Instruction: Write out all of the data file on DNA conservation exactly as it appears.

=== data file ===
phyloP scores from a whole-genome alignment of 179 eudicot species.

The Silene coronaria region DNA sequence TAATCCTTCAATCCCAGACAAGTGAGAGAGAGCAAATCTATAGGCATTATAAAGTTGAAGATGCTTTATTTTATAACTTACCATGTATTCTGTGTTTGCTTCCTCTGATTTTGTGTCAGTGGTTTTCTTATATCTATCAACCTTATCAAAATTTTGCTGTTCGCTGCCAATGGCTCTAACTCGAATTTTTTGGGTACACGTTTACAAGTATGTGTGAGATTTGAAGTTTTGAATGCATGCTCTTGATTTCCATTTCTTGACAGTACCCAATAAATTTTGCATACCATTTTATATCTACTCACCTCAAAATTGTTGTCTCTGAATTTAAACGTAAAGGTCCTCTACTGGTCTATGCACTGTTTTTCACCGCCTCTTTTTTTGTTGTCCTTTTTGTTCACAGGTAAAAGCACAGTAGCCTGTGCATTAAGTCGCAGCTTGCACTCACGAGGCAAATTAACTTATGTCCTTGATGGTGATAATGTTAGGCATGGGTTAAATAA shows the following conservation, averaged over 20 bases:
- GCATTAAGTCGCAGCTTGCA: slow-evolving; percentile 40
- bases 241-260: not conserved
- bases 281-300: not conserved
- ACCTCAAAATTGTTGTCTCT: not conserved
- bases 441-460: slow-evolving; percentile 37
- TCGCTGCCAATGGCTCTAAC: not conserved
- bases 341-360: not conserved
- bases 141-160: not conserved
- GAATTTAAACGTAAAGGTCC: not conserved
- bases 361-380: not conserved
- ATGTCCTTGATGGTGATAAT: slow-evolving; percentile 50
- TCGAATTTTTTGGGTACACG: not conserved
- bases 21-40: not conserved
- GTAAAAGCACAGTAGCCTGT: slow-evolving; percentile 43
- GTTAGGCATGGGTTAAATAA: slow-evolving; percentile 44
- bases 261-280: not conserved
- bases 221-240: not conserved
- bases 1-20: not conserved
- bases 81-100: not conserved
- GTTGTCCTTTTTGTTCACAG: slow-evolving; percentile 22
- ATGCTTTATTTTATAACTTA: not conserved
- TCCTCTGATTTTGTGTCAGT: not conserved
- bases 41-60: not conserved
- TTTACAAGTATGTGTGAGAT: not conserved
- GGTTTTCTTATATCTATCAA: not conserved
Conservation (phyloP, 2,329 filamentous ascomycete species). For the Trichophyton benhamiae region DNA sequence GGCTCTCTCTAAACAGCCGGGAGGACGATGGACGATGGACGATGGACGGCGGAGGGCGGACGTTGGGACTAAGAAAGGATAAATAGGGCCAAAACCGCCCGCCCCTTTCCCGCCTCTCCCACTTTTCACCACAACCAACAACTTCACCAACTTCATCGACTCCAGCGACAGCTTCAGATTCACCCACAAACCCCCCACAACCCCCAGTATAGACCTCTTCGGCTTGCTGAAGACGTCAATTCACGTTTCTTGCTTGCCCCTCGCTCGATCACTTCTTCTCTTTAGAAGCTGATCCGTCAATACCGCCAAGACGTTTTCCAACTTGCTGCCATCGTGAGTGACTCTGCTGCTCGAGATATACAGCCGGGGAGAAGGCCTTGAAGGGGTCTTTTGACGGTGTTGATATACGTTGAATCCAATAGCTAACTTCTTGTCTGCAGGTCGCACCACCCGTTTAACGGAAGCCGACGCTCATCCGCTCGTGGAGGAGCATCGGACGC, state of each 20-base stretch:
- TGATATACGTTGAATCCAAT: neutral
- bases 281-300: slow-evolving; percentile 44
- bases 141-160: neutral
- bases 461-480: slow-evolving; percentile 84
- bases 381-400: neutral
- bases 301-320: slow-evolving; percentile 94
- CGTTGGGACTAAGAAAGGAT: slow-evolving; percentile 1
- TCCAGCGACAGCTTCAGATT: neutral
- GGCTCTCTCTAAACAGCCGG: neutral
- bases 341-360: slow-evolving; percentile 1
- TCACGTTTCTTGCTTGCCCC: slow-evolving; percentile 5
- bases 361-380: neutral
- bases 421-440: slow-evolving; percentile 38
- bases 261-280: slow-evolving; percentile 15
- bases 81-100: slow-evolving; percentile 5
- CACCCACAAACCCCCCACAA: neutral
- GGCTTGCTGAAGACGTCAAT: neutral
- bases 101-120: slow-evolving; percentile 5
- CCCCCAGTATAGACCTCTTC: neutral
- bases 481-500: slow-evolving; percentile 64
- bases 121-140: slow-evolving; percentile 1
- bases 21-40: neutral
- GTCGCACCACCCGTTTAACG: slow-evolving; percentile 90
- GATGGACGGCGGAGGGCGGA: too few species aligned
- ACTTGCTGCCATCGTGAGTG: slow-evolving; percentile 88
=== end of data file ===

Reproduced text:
phyloP scores from a whole-genome alignment of 179 eudicot species.

The Silene coronaria region DNA sequence TAATCCTTCAATCCCAGACAAGTGAGAGAGAGCAAATCTATAGGCATTATAAAGTTGAAGATGCTTTATTTTATAACTTACCATGTATTCTGTGTTTGCTTCCTCTGATTTTGTGTCAGTGGTTTTCTTATATCTATCAACCTTATCAAAATTTTGCTGTTCGCTGCCAATGGCTCTAACTCGAATTTTTTGGGTACACGTTTACAAGTATGTGTGAGATTTGAAGTTTTGAATGCATGCTCTTGATTTCCATTTCTTGACAGTACCCAATAAATTTTGCATACCATTTTATATCTACTCACCTCAAAATTGTTGTCTCTGAATTTAAACGTAAAGGTCCTCTACTGGTCTATGCACTGTTTTTCACCGCCTCTTTTTTTGTTGTCCTTTTTGTTCACAGGTAAAAGCACAGTAGCCTGTGCATTAAGTCGCAGCTTGCACTCACGAGGCAAATTAACTTATGTCCTTGATGGTGATAATGTTAGGCATGGGTTAAATAA shows the following conservation, averaged over 20 bases:
- GCATTAAGTCGCAGCTTGCA: slow-evolving; percentile 40
- bases 241-260: not conserved
- bases 281-300: not conserved
- ACCTCAAAATTGTTGTCTCT: not conserved
- bases 441-460: slow-evolving; percentile 37
- TCGCTGCCAATGGCTCTAAC: not conserved
- bases 341-360: not conserved
- bases 141-160: not conserved
- GAATTTAAACGTAAAGGTCC: not conserved
- bases 361-380: not conserved
- ATGTCCTTGATGGTGATAAT: slow-evolving; percentile 50
- TCGAATTTTTTGGGTACACG: not conserved
- bases 21-40: not conserved
- GTAAAAGCACAGTAGCCTGT: slow-evolving; percentile 43
- GTTAGGCATGGGTTAAATAA: slow-evolving; percentile 44
- bases 261-280: not conserved
- bases 221-240: not conserved
- bases 1-20: not conserved
- bases 81-100: not conserved
- GTTGTCCTTTTTGTTCACAG: slow-evolving; percentile 22
- ATGCTTTATTTTATAACTTA: not conserved
- TCCTCTGATTTTGTGTCAGT: not conserved
- bases 41-60: not conserved
- TTTACAAGTATGTGTGAGAT: not conserved
- GGTTTTCTTATATCTATCAA: not conserved
Conservation (phyloP, 2,329 filamentous ascomycete species). For the Trichophyton benhamiae region DNA sequence GGCTCTCTCTAAACAGCCGGGAGGACGATGGACGATGGACGATGGACGGCGGAGGGCGGACGTTGGGACTAAGAAAGGATAAATAGGGCCAAAACCGCCCGCCCCTTTCCCGCCTCTCCCACTTTTCACCACAACCAACAACTTCACCAACTTCATCGACTCCAGCGACAGCTTCAGATTCACCCACAAACCCCCCACAACCCCCAGTATAGACCTCTTCGGCTTGCTGAAGACGTCAATTCACGTTTCTTGCTTGCCCCTCGCTCGATCACTTCTTCTCTTTAGAAGCTGATCCGTCAATACCGCCAAGACGTTTTCCAACTTGCTGCCATCGTGAGTGACTCTGCTGCTCGAGATATACAGCCGGGGAGAAGGCCTTGAAGGGGTCTTTTGACGGTGTTGATATACGTTGAATCCAATAGCTAACTTCTTGTCTGCAGGTCGCACCACCCGTTTAACGGAAGCCGACGCTCATCCGCTCGTGGAGGAGCATCGGACGC, state of each 20-base stretch:
- TGATATACGTTGAATCCAAT: neutral
- bases 281-300: slow-evolving; percentile 44
- bases 141-160: neutral
- bases 461-480: slow-evolving; percentile 84
- bases 381-400: neutral
- bases 301-320: slow-evolving; percentile 94
- CGTTGGGACTAAGAAAGGAT: slow-evolving; percentile 1
- TCCAGCGACAGCTTCAGATT: neutral
- GGCTCTCTCTAAACAGCCGG: neutral
- bases 341-360: slow-evolving; percentile 1
- TCACGTTTCTTGCTTGCCCC: slow-evolving; percentile 5
- bases 361-380: neutral
- bases 421-440: slow-evolving; percentile 38
- bases 261-280: slow-evolving; percentile 15
- bases 81-100: slow-evolving; percentile 5
- CACCCACAAACCCCCCACAA: neutral
- GGCTTGCTGAAGACGTCAAT: neutral
- bases 101-120: slow-evolving; percentile 5
- CCCCCAGTATAGACCTCTTC: neutral
- bases 481-500: slow-evolving; percentile 64
- bases 121-140: slow-evolving; percentile 1
- bases 21-40: neutral
- GTCGCACCACCCGTTTAACG: slow-evolving; percentile 90
- GATGGACGGCGGAGGGCGGA: too few species aligned
- ACTTGCTGCCATCGTGAGTG: slow-evolving; percentile 88